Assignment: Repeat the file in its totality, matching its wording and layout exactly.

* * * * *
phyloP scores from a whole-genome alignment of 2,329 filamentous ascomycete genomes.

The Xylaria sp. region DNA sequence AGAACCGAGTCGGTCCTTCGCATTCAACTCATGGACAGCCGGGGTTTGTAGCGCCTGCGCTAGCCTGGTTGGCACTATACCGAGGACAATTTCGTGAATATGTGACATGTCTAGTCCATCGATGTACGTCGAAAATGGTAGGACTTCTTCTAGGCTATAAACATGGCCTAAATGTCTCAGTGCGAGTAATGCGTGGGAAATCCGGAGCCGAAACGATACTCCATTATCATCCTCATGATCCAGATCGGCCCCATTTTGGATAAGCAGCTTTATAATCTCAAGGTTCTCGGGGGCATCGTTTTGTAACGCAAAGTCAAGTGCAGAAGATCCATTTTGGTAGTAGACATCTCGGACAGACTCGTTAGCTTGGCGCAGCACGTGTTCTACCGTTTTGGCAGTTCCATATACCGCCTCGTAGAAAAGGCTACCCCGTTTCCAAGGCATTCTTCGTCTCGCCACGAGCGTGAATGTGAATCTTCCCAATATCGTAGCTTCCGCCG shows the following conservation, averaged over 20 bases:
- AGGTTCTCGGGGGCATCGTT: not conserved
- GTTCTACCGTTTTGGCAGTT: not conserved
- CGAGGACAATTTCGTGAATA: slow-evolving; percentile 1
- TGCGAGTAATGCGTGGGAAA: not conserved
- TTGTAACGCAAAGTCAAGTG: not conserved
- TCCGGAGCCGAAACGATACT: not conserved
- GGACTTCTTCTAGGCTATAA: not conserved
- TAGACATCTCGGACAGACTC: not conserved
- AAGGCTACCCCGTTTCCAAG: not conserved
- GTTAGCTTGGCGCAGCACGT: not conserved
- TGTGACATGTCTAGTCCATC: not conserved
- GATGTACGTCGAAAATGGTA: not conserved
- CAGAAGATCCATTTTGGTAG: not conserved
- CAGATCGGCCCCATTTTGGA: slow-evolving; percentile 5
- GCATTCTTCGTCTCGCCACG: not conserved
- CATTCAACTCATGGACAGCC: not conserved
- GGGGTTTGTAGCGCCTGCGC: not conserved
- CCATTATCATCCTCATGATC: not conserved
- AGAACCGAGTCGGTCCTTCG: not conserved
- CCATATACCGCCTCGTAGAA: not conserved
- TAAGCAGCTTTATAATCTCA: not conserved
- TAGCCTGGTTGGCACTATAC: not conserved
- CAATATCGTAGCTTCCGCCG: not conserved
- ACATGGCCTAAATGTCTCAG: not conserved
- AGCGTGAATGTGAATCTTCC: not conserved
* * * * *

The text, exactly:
phyloP scores from a whole-genome alignment of 2,329 filamentous ascomycete genomes.

The Xylaria sp. region DNA sequence AGAACCGAGTCGGTCCTTCGCATTCAACTCATGGACAGCCGGGGTTTGTAGCGCCTGCGCTAGCCTGGTTGGCACTATACCGAGGACAATTTCGTGAATATGTGACATGTCTAGTCCATCGATGTACGTCGAAAATGGTAGGACTTCTTCTAGGCTATAAACATGGCCTAAATGTCTCAGTGCGAGTAATGCGTGGGAAATCCGGAGCCGAAACGATACTCCATTATCATCCTCATGATCCAGATCGGCCCCATTTTGGATAAGCAGCTTTATAATCTCAAGGTTCTCGGGGGCATCGTTTTGTAACGCAAAGTCAAGTGCAGAAGATCCATTTTGGTAGTAGACATCTCGGACAGACTCGTTAGCTTGGCGCAGCACGTGTTCTACCGTTTTGGCAGTTCCATATACCGCCTCGTAGAAAAGGCTACCCCGTTTCCAAGGCATTCTTCGTCTCGCCACGAGCGTGAATGTGAATCTTCCCAATATCGTAGCTTCCGCCG shows the following conservation, averaged over 20 bases:
- AGGTTCTCGGGGGCATCGTT: not conserved
- GTTCTACCGTTTTGGCAGTT: not conserved
- CGAGGACAATTTCGTGAATA: slow-evolving; percentile 1
- TGCGAGTAATGCGTGGGAAA: not conserved
- TTGTAACGCAAAGTCAAGTG: not conserved
- TCCGGAGCCGAAACGATACT: not conserved
- GGACTTCTTCTAGGCTATAA: not conserved
- TAGACATCTCGGACAGACTC: not conserved
- AAGGCTACCCCGTTTCCAAG: not conserved
- GTTAGCTTGGCGCAGCACGT: not conserved
- TGTGACATGTCTAGTCCATC: not conserved
- GATGTACGTCGAAAATGGTA: not conserved
- CAGAAGATCCATTTTGGTAG: not conserved
- CAGATCGGCCCCATTTTGGA: slow-evolving; percentile 5
- GCATTCTTCGTCTCGCCACG: not conserved
- CATTCAACTCATGGACAGCC: not conserved
- GGGGTTTGTAGCGCCTGCGC: not conserved
- CCATTATCATCCTCATGATC: not conserved
- AGAACCGAGTCGGTCCTTCG: not conserved
- CCATATACCGCCTCGTAGAA: not conserved
- TAAGCAGCTTTATAATCTCA: not conserved
- TAGCCTGGTTGGCACTATAC: not conserved
- CAATATCGTAGCTTCCGCCG: not conserved
- ACATGGCCTAAATGTCTCAG: not conserved
- AGCGTGAATGTGAATCTTCC: not conserved